part of the Edwin Smith exhibition at the Fry Art Gallery, Saffron Walden, Essex, UK
Edwin Smith (1912-1971) was, in his own words, an architect by training, an artist by inclination and a photographer by necessity. Despite his self-deprecation, he is widely acknowledged as the finest architectural photographer of the 20th century and his photographs were a source of inspiration to me in the 1980s as I developed my own “eye”. They are still proof to me that a photographer needs both technical skill as well as aesthetic judgement to make a fine image. But the surprise lesson I took from the exhibition of his work is that, despite the ease and speed of today’s digital image-making, there is a strong case for “Slow Photography”, in the same vein as “Slow Food”, for the appreciation of well-prepared ingredients.
The Fry Art Gallery, where Smith’s photos and artwork are on show until 1 September 2013, is a small gallery specialising in artists who lived and worked in north east Essex. This includes Smith, as he made Saffron Walden his home from 1962 until his death. It is a small gallery whose decor is reminiscent of the 1920s and 30s when several “names” worked in the area. The main gallery is wood-panelled, and this is sympathetic to Smith’s photographs; in fact it is a rare treat to see photographs appropriately displayed on something other than white walls!
Smith would have preferred to be remembered as an artist than a photographer and I can see why: his drawings, paintings and above all his engravings, are very accomplished; he liked to make at least 2 per day, even when he was earning his living as a photographer. The distinction between artist and photographer is much more blurred now than in his day, a blurring that I think he would approve of.
Although photographs are in the majority, there is a good selection of other media in the Edwin Smith exhibition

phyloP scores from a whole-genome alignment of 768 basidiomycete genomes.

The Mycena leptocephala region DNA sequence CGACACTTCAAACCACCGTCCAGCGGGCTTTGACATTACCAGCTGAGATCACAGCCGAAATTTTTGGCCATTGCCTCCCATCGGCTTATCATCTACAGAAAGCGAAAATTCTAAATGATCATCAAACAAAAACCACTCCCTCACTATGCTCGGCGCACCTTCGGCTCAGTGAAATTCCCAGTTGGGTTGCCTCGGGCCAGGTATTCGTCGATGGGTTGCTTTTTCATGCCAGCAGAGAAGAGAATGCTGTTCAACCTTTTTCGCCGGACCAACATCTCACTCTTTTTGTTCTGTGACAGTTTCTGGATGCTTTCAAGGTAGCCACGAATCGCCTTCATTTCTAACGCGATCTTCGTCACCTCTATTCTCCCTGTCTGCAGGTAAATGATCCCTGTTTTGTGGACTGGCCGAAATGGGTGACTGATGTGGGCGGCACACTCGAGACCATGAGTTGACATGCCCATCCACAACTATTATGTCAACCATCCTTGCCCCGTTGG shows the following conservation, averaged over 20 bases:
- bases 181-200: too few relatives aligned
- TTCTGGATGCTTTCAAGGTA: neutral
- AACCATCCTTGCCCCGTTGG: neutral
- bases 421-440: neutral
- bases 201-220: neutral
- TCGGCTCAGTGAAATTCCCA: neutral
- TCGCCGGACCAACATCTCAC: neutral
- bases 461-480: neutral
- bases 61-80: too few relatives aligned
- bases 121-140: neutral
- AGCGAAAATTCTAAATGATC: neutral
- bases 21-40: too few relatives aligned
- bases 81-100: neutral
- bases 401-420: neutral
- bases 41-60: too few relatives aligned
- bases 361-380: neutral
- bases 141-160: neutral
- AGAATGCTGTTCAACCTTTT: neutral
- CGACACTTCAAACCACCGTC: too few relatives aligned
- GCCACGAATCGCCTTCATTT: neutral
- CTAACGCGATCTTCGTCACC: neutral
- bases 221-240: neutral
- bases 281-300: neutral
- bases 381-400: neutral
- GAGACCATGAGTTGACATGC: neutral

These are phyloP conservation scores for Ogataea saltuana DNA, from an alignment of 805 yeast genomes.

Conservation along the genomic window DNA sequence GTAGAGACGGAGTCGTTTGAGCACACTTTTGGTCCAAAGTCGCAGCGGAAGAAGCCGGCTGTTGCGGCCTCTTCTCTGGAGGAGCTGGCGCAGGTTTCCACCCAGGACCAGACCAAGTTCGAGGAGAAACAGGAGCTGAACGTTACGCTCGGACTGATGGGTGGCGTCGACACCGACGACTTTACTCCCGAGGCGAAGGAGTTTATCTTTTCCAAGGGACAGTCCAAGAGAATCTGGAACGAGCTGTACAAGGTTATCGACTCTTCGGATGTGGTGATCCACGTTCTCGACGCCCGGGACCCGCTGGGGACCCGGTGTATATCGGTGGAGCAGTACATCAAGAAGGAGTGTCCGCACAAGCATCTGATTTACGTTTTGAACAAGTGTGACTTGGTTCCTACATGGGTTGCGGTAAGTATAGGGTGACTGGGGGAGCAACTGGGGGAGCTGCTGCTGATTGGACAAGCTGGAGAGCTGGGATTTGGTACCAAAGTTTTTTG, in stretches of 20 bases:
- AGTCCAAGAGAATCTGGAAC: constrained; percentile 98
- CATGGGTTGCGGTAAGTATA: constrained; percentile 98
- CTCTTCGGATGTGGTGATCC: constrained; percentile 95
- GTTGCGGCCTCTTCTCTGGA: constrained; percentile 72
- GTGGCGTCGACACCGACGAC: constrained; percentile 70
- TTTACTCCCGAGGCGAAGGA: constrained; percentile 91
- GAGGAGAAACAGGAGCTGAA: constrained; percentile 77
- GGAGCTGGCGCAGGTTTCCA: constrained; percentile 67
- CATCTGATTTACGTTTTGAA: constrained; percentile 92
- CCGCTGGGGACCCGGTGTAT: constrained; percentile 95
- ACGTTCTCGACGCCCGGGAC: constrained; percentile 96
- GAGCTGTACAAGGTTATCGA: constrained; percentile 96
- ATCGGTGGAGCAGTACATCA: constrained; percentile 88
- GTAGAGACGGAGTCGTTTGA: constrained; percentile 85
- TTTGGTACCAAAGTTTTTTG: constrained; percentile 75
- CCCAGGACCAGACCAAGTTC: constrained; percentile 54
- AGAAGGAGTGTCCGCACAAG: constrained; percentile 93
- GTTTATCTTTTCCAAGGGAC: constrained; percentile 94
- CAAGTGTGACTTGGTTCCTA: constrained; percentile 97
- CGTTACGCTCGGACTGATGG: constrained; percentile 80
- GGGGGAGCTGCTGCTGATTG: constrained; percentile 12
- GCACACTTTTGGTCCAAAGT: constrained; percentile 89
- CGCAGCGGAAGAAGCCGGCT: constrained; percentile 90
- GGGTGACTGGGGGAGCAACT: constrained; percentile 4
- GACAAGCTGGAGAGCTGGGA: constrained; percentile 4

I’ve seen some writers call Smith’s photos idyllic and romantic, but remember we are seeing images taken in the 1940s, 50s and 60s. It is true that his images, for the most part, resisted the fashionable styles of the times, though touches of modernism do creep in. But you might just as well accuse Atget of the same thing (Atget was the only photographer Smith acknowledged as an influence on him). What Smith does do, and pretty consistently, is compose for depth of perspective. It is rare for him to produce a flat image and I cannot find a photograph by him that could be described as abstract.
Didmarton Parish Church. 1961. I regard this as one of Edwin Smith’s masterpieces. It is technically accomplished in achieving highlight and shadow detail over a huge tonal range, as well as capturing the simplicity of the church interior in an understated, straightforward composition.
He used a sheet-film camera for most of his working life, not just because of the movements required for architectural photography, but as a matter of choice even when the technical capabilities of the camera were unused. It seems he had a preference for the slower, more deliberate way of working that this type of camera requires. There are other photographers who use large film cameras for the same reason but this exhibition is a timely reminder of the pictorial value that Slow Photography can bring. I recommend the exhibition as well as trying Slow Photography for the benefits it could bring to your own image-making.
Tulip Staircase, Queen’s House, Greenwich. 1970. Another deceptively simple image with a more modernist approach by Edwin Smith.
Edwin Smith’s printer, Roy Hammans, has produced an excellent resource about Smith at http://www.fine-photographs.co.uk/edwin-smith. Some of Smith’s more famous images are available from Chris Beetles Photography.